Posted by: Leigh Reynolds | December 28, 2013


Family Limo Ride through the Branson Christmas Lights

Family Limo Ride through the Branson Christmas Lights

We started this tradition 4 years ago – Daddy wanted us to all get together in the mountains for Christmas, so he rented a beautiful home in the mountains at Estes Park, CO and off we all went; my sisters and our families all packed into one house with our folks. It was wild and wacky and wonderfully fun. We decided to dub it Reinukah – a 4 night Reinhart Family Celebration. Each night a different branch of the family is responsible for a gift for all the kids; usually a gift that involved an activity. A variety of sleds that meant a trip into a mountain park for sledding the next day. Large brass cookie cutters and spatulas, accompanied by sugar cookie baking. Blank wood photo boxes and paints. You get the idea…

We didn’t know it then, but it was Daddy’s last Christmas with us. He was diagnosed with lung cancer a few weeks after we got home and he slipped away to his eternal house party just 5 months later. I think he’s quite pleased to know we continued this as an every-other-year tradition, celebrating this Reinukah and the last in a lake-front lodge home in Branson.

Each arm of the family packs up a ridiculous amount of stuff and packs it into the house; Christmas ornaments, holiday decorations, all of our gifts and more.DSCN8444 The first night in, we buy a tree and deck the halls. For Tracy, she has to have her specific kitchen accoutrement; Nespresso milk frother, some super-fancy griddle, her blender and mixer than may have cost more than my car. Paige and Dan stock the bar and bring the fun in whatever form it may take each year – this year we all got stuffed “snow balls” and an indoor snowball fight ensued. Between mom and my sisters, we have the Spode Christmas dishes and champagne flutes, s’mores supplies for the last night bonfire. Paige brings amazing restaurant-quality cuts of beef for Christmas dinner… I bring a little of it all, but never in as great a supply. Most years I am just lucky to make it before dinner on the first night is over.

It is all chaos and insanity. Our husbands surely don’t understand it all, but they help us pack it all in and load it all out none the less. They are good sports. The cousins get a week to be together a rediscover their family again. My sisters and I cook, spar a bit and laugh a lot. I am confident that it is all a bit too much noise and mess and drink rings on the furniture for mom, but she “gifts” us the house anyway because she knows how much it means to all of us. Mom has always understood what real gift giving is about – understanding what will make someone else happy and putting that first – though I sometimes wonder if she really knows what a tremendous gift this week is.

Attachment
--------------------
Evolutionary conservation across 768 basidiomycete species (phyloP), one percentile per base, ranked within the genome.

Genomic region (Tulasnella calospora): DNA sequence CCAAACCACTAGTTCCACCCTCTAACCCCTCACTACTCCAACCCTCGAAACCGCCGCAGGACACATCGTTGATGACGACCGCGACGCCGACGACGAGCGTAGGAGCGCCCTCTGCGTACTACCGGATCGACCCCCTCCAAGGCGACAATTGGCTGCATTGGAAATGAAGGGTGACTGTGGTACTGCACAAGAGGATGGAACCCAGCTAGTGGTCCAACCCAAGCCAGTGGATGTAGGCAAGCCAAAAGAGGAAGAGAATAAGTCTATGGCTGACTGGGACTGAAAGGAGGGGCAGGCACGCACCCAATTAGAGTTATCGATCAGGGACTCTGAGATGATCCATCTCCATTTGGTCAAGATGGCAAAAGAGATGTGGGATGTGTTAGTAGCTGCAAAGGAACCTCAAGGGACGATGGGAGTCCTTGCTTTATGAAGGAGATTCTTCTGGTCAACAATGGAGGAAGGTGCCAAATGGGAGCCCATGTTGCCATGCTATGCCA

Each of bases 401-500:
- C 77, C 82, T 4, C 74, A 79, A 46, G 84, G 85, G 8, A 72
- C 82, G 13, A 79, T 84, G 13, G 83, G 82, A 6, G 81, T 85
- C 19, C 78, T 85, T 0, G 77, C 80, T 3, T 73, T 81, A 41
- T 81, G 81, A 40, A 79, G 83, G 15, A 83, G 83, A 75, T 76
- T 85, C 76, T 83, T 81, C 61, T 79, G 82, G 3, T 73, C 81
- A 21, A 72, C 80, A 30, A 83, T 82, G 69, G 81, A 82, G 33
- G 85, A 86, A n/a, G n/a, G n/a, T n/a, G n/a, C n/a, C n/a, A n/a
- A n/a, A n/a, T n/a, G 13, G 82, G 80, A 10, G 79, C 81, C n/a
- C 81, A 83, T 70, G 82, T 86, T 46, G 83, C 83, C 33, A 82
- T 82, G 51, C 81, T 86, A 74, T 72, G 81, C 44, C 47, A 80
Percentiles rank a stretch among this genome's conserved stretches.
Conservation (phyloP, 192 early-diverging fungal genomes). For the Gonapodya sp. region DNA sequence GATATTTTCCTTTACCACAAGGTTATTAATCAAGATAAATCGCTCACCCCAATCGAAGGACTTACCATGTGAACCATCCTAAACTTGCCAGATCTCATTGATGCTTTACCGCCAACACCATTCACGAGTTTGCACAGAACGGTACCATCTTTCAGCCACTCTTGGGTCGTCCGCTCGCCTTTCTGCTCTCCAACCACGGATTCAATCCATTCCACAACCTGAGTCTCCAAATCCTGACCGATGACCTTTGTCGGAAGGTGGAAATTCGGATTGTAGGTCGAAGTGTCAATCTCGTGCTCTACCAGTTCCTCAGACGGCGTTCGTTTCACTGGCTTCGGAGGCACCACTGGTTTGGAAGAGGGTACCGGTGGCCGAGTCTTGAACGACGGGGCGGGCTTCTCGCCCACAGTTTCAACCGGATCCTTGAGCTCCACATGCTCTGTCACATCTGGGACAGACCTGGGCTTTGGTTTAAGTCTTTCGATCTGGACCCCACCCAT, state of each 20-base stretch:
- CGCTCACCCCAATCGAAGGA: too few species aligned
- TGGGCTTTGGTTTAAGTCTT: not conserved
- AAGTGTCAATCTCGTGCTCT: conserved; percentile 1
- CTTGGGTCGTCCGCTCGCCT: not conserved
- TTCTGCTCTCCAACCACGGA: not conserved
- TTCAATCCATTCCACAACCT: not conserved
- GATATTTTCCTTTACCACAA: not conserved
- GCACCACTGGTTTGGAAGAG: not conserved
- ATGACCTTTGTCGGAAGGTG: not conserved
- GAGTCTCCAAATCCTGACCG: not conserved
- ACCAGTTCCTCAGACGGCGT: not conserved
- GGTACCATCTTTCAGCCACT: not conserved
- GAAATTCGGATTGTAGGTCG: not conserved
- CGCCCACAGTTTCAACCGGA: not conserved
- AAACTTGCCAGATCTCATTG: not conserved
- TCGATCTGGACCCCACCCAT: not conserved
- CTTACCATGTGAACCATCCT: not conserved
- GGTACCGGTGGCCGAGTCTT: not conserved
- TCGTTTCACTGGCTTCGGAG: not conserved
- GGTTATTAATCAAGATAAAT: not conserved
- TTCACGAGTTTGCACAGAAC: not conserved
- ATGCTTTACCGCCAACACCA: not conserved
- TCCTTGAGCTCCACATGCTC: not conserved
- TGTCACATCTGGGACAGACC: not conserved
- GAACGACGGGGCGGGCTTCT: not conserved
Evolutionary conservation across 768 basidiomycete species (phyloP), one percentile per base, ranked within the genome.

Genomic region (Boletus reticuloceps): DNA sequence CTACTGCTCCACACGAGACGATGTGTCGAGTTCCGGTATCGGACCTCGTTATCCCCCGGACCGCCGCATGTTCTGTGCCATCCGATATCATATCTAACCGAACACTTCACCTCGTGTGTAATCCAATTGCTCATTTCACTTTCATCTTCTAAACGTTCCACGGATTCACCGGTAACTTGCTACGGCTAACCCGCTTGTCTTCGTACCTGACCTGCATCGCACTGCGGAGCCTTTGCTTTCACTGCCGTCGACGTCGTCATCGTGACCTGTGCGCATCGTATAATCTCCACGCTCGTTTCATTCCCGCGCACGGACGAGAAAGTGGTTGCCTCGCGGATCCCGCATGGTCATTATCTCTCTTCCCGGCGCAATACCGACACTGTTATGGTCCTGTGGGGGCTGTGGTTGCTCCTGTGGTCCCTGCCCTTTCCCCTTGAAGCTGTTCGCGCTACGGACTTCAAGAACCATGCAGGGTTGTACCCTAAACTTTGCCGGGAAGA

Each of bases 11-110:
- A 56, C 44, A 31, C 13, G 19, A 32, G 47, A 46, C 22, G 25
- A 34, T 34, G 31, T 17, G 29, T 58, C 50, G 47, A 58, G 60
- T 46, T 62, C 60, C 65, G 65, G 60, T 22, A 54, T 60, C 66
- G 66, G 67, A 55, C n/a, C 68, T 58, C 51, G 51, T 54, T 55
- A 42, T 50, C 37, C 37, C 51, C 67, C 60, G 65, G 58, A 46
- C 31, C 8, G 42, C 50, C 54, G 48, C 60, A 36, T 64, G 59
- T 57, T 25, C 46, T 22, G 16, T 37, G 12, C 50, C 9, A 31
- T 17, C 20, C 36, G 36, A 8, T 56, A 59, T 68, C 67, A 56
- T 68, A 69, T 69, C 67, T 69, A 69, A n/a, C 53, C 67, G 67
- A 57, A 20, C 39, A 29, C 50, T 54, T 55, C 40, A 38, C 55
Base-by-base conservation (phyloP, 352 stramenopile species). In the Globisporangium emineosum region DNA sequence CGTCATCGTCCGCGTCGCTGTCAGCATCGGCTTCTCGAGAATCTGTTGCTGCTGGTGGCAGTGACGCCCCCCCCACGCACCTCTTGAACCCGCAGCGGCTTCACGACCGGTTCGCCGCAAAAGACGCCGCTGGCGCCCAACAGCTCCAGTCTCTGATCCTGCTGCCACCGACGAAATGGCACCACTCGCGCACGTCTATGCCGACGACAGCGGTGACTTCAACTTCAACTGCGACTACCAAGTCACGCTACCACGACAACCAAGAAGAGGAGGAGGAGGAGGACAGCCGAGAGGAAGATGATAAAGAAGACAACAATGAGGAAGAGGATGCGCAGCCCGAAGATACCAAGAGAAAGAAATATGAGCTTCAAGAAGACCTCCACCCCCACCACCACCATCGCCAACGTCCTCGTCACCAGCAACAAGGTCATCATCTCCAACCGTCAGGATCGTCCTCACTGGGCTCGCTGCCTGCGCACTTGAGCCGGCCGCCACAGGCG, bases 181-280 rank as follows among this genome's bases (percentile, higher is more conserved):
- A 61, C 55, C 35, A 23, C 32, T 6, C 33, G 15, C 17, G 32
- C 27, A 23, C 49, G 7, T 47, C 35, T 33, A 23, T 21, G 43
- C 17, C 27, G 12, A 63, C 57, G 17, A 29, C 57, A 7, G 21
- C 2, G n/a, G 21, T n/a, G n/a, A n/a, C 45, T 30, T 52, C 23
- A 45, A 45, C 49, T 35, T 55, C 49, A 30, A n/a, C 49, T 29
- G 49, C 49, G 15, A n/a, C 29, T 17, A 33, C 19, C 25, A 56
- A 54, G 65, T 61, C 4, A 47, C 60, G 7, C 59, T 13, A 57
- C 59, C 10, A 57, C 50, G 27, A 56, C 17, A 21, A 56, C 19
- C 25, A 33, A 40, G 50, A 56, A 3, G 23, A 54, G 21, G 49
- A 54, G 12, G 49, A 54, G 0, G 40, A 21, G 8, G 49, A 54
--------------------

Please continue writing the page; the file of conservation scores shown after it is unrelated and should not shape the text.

It is the last day here in BDSCN8420ranson. In the morning, the Colorado contingent will head out first, the rest of us falling in behind. Surely me and my family rushing to get it all packed out before the 10am deadline. In a frenzied sort of fracas, Paige, Tracy and Mom are packing up: pulling down the tree, de-decking the halls, restocking the shelves with the boring brown plates and putting away the Spode, ready for the journey home. Larry has hauled the tree out into the woods; Dan is creatively utilizing the over-flow of groceries we still have in the kitchen. No one will go hungry today. Patrick is in the bedroom with Wil, watching one of ‘his stories’, avoiding the insanity. The girls are ensconced in their bedroom downstairs, texting, posting to Facebook, talking about movies, musicals and boy bands, most likely. And Jake is still in bed.

I am out on the deck, taking a moment to take it all in. I can hear the spring at the end of the cove, the birds in the trees, and the tail-end of the chaos behind me in the house. And somewhere off in the distance, I can hear my dad, telling a tall tale, raising a glass of red wine, and laughing deep in his soul. We are the daughters of the social chairman, he taught us well, and I believe he’d be proud.

It is a week together in a house that isn’t ours, but we manage to make it home. It is a week of the name game, loud laughter, far too much festive food, duct tape, Viking helmets, late mornings in jammies and late nights telling tales. It is a time for Jake and Dan to do a puzzle together, for Nicole to style Jake’s hair and me to style hers, for Zack to marvel in the distinctiveness of Wil and his unique window to the world. This year it was also about Uncle Festivus, Catching Fire, vomit – real and in jelly bean form – and Lysol. It is a thread that I think our grandfather started with his brothers at the Esser Family Christmas parties in Booneville. Maybe it started before then; I’m not sure. But I am so thankful we continue to weave this thread into our children’s lives. I pray they weave it into theirs someday. It is more than a week with too many trappings and far too much food, but usually not enough butter.


It is Reinukah.



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